Remember SPACs? These Guys Just Got the Memo
(Bloomberg Opinion) -- If there’s a party happening in global finance, you can usually rely on Hong Kong to turn up late, just as the champagne is going flat and the last of the guests are straggling away. With the air having come out of the SPAC craze a while ago, the city is inevitably ready to get in on the act. It’s a bad idea.
A word about special purpose acquisition companies, to give them their full title. These are companies with no assets or operations, which raise money through an initial public offering with the objective of buying another business that will then take over the listing. Investors in such ventures are essentially betting on the skill of the SPAC promoter to identify and execute a profitable deal. To put it another way, shareholders don’t know what they’re getting into (though they have the option to redeem their investment if they don’t like the resulting transaction). It’s a blind bet.
If this sounds familiar, it should. Every history of financial manias worth its salt has a chapter on the South Sea Bubble, during which one company sought funds “for carrying out an undertaking of great advantage, but nobody to know what it is.” For generations of finance students, this apocryphal tale has stood as a droll monument to the gullibility of investors caught up in the judgment-sapping enthusiasm of a stock frenzy. Three centuries later, the SPAC boom has institutionalized it as a routine element of the investing landscape. Who’s laughing now?
For Hong Kong, the hazards of introducing such an innovation are particularly salient. The city’s stock market has a long history of abuse involving shell companies and reverse takeovers, which regulators have spent years trying to control. That, you might think, hardly argues for the creation of a new, officially sanctioned class of shell company whose only purpose in life will be to carry out a reverse takeover (when a private company gains a listing by merging with a publicly traded one).
To get a taste of what a Hong Kong SPAC dawn may bring, cast your mind back to the first internet bubble. The entrepreneur class was relatively slow to wake up to what was happening on the other side of the Pacific, but jumped on the bandwagon with avidity once it realized the riches on offer. Notable cases included Richard Li’s Pacific Century CyberWorks, which listed in 1999 via a reverse takeover that saw the target’s shares rise 20-fold, and which then bought Hong Kong Telecom, a former monopoly that was a staple of mom-and-pop investors. Now known as PCCW Ltd., the stock’s cumulative return (including reinvested dividends) in the 21 years since its high is minus 87%, according to data compiled by Bloomberg.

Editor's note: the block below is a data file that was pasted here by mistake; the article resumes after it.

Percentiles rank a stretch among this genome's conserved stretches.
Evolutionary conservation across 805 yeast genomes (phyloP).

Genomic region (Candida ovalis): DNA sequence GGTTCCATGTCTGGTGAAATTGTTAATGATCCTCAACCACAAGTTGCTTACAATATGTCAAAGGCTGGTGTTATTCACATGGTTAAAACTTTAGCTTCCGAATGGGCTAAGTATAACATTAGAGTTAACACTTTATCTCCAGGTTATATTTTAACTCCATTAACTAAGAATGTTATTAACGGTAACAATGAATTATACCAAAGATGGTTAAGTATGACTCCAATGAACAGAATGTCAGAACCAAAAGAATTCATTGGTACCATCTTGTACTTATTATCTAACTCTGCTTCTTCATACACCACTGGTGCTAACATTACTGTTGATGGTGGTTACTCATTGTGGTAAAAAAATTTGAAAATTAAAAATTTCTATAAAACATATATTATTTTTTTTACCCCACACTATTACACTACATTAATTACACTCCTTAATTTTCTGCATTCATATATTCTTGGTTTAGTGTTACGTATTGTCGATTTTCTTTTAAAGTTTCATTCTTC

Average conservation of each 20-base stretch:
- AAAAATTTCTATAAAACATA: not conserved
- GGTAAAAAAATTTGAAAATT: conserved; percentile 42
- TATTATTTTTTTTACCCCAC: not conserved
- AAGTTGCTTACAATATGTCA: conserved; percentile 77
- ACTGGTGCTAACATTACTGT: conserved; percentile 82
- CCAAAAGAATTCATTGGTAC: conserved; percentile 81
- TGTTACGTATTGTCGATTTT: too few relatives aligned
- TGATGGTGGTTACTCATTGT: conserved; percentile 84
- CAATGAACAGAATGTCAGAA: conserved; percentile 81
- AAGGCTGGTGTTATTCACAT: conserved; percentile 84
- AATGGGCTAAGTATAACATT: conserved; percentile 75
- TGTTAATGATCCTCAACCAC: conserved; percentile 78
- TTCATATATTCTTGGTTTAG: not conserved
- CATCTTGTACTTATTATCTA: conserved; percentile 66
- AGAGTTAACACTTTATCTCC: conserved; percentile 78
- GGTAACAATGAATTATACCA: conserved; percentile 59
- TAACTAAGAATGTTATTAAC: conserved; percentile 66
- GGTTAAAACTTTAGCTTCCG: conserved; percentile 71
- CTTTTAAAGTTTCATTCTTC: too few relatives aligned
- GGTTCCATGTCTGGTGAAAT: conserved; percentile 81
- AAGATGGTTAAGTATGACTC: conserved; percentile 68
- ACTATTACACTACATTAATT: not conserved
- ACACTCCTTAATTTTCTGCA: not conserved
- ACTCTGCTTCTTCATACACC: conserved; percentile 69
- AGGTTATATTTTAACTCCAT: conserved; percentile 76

Or there is New World Cyberbase, born from a reverse takeover of a small construction company. Now called Mongolia Energy Corp., this has the distinction of not one but two bubble incarnations, having pivoted to the resources boom in 2007. The stock’s total return since its December 1999 high is a cool minus 99.96%.
Bear in mind that there was nothing illegal in these cases, which involved companies started by a scion of Li Ka-shing, Hong Kong’s richest man for much of the past few decades, and the Cheng family’s New World Development Co. — both pillars of the city’s business establishment. There are many less salubrious examples from this frenetic period, when every day seemed to bring another dowdy widget maker or apartment seller discovering its inner dot-com and renaming itself for a future of tech glory (and dilutive share issues).
The point is that Hong Kong’s stock market is full of nimble corporate operators with an eye for the main chance. When the market is in effect saying, “Here, take some money, you can decide what to do with it later,” they are most likely to say: “Yes, please.” When and if things turn south, outside shareholders are usually the ones left nursing the losses. While shell manipulation can happen anywhere, Hong Kong lacks the class action lawsuits that enable investors to seek redress in markets such as the U.S., as the Asian Corporate Governance Association noted in opposing the SPAC proposal last week.
The city’s exchange operator, which ended its consultation on Oct. 31, is well aware of these risks, and is proposing multiple safeguards for its SPAC regime. That’s a little like installing a giant flamethrower in the middle of a wooden village, then surrounding it with protective screens and signs saying “Warning: Fire Risk.” It’s all well and good, but… why put it there in the first place?
That’s a rhetorical question, obviously. As long as the music is playing, you’ve got to get up and dance, as the former Citigroup Inc. Chief Executive Officer Chuck Prince once said. The U.S. has done it, the U.K. is doing it, and — most importantly — regional financial rival Singapore is doing it, too. In the past three years, 12 companies from greater China and Southeast Asia listed in the U.S. via SPAC transactions, the exchange’s consultation document notes. The Hong Kong government wants a piece of the action, so there’s little doubt it will happen.
Whether the music really is still playing is debatable, though. SPAC fundraisings have slumped since April amid increased regulatory scrutiny in the U.S. (though the fervor aroused by a blank-check vehicle linked to Donald Trump suggests a revival is possible). The best hope for Hong Kong might be that this boom dies of its own accord.
This column does not necessarily reflect the opinion of the editorial board or Bloomberg LP and its owners.
Matthew Brooker is a columnist and editor with Bloomberg Opinion. He previously was a columnist, editor and bureau chief for Bloomberg News. Before joining Bloomberg, he worked for the South China Morning Post. He is a CFA charterholder.
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